ATI Radeon X800XL 512MB & Catalyst 5.6 Driver Update

Article Index

Introductions, Specifications & The Card

Over the past few months, the ATI Radeon X800XL has built up a reputation for being one of the best buys in high-end PC graphics. A single-slot card, that's got relatively low power requirements, street prices hovering around $275 (give or take a few bucks) and performance that rivals flagship cards from both ATI and NVIDIA, is sure to please a large audience of potential buyers. Yet ATI still had another trick up their collective sleeves. Their line-up of Radeon X800XL cards got a new addition last month, in the form of a 512MB version of the card. The Radeon X800XL 512MB card has essentially the exact same specifications as the standard 256MB X800XL, but with double the amount of on-board memory.  So we recently got our hands on a sample and took it for a spin with the Catalyst v5.5 drivers, when ATI filled us in on yet another new development.

The software engineers at ATI have been hard at work streamlining their Catalyst drivers and Catalyst Control Center software to add a few new features, and to increase performance on a couple of different levels. Some of the tweaks and new features will be available in the Catalyst v5.6 driver release, which should be available on ATI's website shortly.  Reportedly, Catalyst v5.7 and v5.8 drivers that are also in the works will bring with them yet more features and increased performance in certain situations. To see what kind of benefits the Catalyst v5.6 drivers bring to the table, we've also included benchmark scores from the 512MB Radeon X800XL using these new drivers in this review.  Read on, to see what we discovered with both new hardware and software at our disposal from ATI.

ATI Radeon X800 XL Edition (PCI Express)
Features & Specifications

ATi Radeon X800 XL
_400MHz engine
_.11 micron
_1.0GHz memory data rate
_256-bit memory interface
_512MB GDDR3 memory
_16 pixel pipes
_6 vertex pipes
_6.4 Gigapixel/second fill rate
_32.8 GB/s Peak Memory Bandwidth
_HYPER Z support for HD resolutions including Hierarchical Z, color and Z compression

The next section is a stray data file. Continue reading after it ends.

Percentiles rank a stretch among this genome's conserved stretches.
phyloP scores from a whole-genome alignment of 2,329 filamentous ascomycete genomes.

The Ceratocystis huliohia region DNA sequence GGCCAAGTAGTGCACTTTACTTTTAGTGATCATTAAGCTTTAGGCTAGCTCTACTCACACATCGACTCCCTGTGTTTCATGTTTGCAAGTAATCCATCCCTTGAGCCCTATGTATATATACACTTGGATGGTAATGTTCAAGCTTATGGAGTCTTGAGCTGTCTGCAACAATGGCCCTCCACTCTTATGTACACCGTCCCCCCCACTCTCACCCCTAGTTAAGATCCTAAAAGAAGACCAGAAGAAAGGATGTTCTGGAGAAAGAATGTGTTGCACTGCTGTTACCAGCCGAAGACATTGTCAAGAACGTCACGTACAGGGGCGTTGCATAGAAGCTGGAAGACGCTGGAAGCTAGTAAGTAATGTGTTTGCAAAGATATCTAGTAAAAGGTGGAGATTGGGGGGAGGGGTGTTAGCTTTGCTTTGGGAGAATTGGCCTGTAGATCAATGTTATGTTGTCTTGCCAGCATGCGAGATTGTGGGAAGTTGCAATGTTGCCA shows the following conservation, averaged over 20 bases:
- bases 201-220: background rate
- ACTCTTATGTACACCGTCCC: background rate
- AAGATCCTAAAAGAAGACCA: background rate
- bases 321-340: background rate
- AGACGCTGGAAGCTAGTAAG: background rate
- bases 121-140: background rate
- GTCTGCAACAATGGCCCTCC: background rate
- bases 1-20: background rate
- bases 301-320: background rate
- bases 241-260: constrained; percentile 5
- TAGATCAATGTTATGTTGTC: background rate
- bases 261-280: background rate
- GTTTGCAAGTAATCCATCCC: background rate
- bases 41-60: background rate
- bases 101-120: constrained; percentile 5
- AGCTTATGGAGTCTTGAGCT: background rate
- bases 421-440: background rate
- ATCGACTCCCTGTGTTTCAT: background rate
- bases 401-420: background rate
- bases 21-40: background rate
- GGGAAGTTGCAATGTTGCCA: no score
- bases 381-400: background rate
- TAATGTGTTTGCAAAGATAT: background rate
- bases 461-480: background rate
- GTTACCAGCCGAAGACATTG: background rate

_Hierarchical Z and Early Z
_Z Compression
_Fast Z Clear
_Z/Stencil Cache

Six Vertex Engines
_Workstation class vertex processing power
_600 million polygon transforms per second
_5.7 billion vertex shader operations per second
_Workstation-class performance

High-detail Geometry
_Designed for next-gen games with massive polygon counts
_Allows huge numbers of characters on screen at once
_High definition foliage and particle effects

3Dc Compression Technology
_Lossless Normal Map Compression
_4:1 Normal Map Compression technology

Smart Shader HD
_Long pixel shaders
_1536 instructions per pass
_High-detail geometry shaders
_Infinite length shaders (multipass via F-buffer)
_Single pass trig functions (Sine & Cosine)

SmoothVision HD
_Sparse sample pattern AA with gamma correction
_Temporal AA (up to 12X effective)
_Centroid AA
_16X Anisotropic filtering with adaptive heuristics

HyperZ HD
_Optimized for performance at high display resolutions, including HDTV resolutions
_Lossless z-buffer compression (up to 48:1)
_Rejects up to 256 occluded pixels per clock
_Up to 32 Z/stencil operations/clock

VideoShader HD
_High-quality video processing & acceleration
_Real-time user programmable video effects
_Video post processing and filtering
_MPEG 1, 2, 4 encode and decode acceleration
_FULLSTREAM Video Deblocking
_WMV9 decode acceleration
_High-quality resolution scaling
_Adaptive Per Pixel Deinterlacing
_Motion Compensation
_Noise removal filtering
_Display Rotation

 


   

   

A quick visual inspection reveals that the 512MB version of the Radeon X800XL differs from the 256MB card in a number of different ways.  Yes, they both share the same base feature set and have their cores and memory clocked at the same speeds, but the 512MB card has a couple of other features that set it apart from is 256MB cousin. The first thing to note is that the 512MB Radeon X800XL is equipped with dual-DVI connectors.  Most 256MB cards have only a single DVI output and a single DB15 output. Another major difference is obviously the amount of on-board RAM. To pack this card with 512MB of RAM, ATI stuck 16 Samsung 32MB GDDR3 RAM chips on the PCB - 8 chips on each side. Instead of using the same PCB as the 256MB version, which has positions for 8 RAM chips, and using higher-density memory, ATI chose to double the number of chips on the board. Having to power all of the additional RAM also required ATI to make another change to the card. If you look at the pictures above, you'll notice the 512MB Radeon X800XL requires supplemental power, whereas the 256MB card does not.


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